And so here we are in the 21st century where Dylan continues to produce. He won an award for “Things Have Changed;” he released several albums; wrote a memoir Chronicles: Volume One, which was critically acclaimed; and on top of all that he also has produced paintings and drawings which have sold at prestigious galleries. He even has a studio in California, where he lives, to sculpt metal gates which wealthy homeowners vie for.
The Songs we Remember
Here are some of the songs by Dylan that many of us remember and love. Remember these:
Lay Lady Lay
Like a Rolling Stone
Blowing in the Wind
Knocking on Heaven’s Door
The Times They are A-Changin’
Mr. Tambourine Man
Don’t Think Twice, It’s All Right
Subterranean Homesick Blues
Shadows in the Night
The new album just released this February contains covers of old standards. Many artists these days are doing old standard albums. The songs Dylan included are: “I’m a Fool to Want You.” “The Night We Called it a Day,” “Stay with Me,” “Autumn Leaves,” “Why Try to Change Me Now?” “Some Enchanted Evening,” “Full Moon and Empty Arms,” “Where Are You?” “What’ll I Do?” “That Lucky Old Sun.”
I’m not sure Dylan should have gone this route. I much prefer his music. You can find samples of the album on YouTube. “The Night We Called it a Day” has a video to view, which is quite violent. And I can’t imagine “Autumn Leaves” without a piano background. I’m sorry, Mr. Dylan, but I think you should have left this genre in the very capable hands of Mr. Tony Bennett and Lady GaGa, who have done a wonderful job with their standards album.
There is a place to comment about the videos on YouTube. Many of the spaces for Dylan said simply “comment was deleted.” I suspect that there probably was some strong language in the comments they deleted. Dylan fans are sometimes fanatical in their support.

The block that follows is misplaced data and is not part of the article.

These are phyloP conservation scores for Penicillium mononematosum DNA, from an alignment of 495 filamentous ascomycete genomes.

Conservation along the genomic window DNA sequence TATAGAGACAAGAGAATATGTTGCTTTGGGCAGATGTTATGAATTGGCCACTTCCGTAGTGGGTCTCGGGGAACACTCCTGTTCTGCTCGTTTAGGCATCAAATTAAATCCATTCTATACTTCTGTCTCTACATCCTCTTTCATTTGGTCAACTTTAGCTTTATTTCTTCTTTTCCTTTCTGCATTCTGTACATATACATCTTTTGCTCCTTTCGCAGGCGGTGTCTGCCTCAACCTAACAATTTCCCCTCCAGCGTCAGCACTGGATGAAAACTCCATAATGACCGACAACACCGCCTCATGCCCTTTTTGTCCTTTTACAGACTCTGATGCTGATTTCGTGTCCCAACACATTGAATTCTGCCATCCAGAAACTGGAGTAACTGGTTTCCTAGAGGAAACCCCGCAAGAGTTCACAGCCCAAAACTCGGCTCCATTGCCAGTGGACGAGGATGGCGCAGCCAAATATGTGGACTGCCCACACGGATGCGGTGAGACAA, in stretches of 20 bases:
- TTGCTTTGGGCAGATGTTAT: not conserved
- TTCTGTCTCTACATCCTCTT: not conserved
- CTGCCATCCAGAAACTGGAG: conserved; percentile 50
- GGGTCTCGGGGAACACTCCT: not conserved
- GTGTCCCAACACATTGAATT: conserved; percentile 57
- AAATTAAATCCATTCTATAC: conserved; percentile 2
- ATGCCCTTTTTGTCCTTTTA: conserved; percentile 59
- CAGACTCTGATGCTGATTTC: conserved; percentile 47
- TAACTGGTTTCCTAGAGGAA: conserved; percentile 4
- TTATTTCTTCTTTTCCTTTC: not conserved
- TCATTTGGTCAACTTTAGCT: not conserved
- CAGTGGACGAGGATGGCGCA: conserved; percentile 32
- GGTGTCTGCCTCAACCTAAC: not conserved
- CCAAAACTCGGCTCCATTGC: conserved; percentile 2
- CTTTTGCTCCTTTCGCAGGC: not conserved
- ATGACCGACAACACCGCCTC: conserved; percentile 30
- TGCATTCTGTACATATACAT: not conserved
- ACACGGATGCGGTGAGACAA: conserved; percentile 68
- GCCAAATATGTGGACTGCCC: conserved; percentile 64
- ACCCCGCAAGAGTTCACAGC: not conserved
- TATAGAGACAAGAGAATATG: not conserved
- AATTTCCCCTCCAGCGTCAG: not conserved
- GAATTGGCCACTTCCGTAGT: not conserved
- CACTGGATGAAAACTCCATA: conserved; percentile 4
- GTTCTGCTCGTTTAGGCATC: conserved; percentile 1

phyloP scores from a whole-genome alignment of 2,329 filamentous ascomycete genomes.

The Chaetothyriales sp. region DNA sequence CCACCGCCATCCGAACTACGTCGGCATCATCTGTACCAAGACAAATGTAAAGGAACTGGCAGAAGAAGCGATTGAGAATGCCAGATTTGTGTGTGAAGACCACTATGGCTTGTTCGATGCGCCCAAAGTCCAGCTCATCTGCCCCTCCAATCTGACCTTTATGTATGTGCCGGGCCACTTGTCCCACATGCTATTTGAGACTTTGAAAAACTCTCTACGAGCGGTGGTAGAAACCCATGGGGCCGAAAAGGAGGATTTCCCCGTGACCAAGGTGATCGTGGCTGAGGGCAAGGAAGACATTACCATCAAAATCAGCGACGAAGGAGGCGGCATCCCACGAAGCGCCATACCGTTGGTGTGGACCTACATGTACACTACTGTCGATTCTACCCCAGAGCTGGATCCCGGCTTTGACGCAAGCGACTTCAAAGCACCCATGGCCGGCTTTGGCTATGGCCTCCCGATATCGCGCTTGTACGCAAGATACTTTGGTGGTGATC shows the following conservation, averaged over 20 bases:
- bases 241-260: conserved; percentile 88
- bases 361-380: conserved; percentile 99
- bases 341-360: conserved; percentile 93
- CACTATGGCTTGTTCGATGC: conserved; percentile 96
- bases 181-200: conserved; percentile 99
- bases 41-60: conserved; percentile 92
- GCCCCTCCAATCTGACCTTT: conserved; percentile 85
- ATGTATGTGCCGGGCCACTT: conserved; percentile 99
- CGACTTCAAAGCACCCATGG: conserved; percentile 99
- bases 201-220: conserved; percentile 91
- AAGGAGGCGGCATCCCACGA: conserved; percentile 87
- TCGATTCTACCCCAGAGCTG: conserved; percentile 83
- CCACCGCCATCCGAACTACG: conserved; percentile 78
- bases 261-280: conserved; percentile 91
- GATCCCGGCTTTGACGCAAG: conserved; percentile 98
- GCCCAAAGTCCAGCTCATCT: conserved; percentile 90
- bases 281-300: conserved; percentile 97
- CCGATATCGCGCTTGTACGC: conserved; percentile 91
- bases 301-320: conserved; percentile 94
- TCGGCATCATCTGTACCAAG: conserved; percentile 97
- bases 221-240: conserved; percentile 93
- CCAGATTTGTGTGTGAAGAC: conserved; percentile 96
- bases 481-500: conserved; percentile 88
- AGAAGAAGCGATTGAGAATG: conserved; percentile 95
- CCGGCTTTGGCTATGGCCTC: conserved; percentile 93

Here is one comment that survived with “Full Moon and Empty Arms”. This fan may well be one of those fanatical ones. Some of it is R-rated but here is some of what the listener had to say, “Dylan is another universe. He does not give a good g-d if people prefer Sinatra’s style…They didn’t like him when he plugged in at Newport and now they don’t want him to do anything but play the “golden oldies” of their misspent youth. Every day is another revolution, man.”
Well I guess I might very well fall into that category. But oh what a “golden oldie” load of tunes we have from our Dylan. May they live in our hearts forever.
Just so you don’t think that Bob Dylan was another drug-using draft-dodging hippie from the 60s check out these honors which have been bestowed upon him over the years:
France’s Legion of Honor
Kennedy Center Honor
Honorary degrees from the University of St. Andrews in Scotland and from Princeton.
He is in the Songwriters Hall of Fame, the Nashville Songwriters Hall of Fame and the Rock and Roll Hall of Fame. And in May of 2012, President Obama gave him the Presidential Medal of Freedom, the nation’s highest civilian honor.
There is much more to see in the AARP article. Please pick it up if you can. Meanwhile, check out this hilarious interactive video of “Like a Rolling Stone” I found on YouTube. It speaks to how Dylan has influenced pop culture over the years. Enjoy and thanks for listening.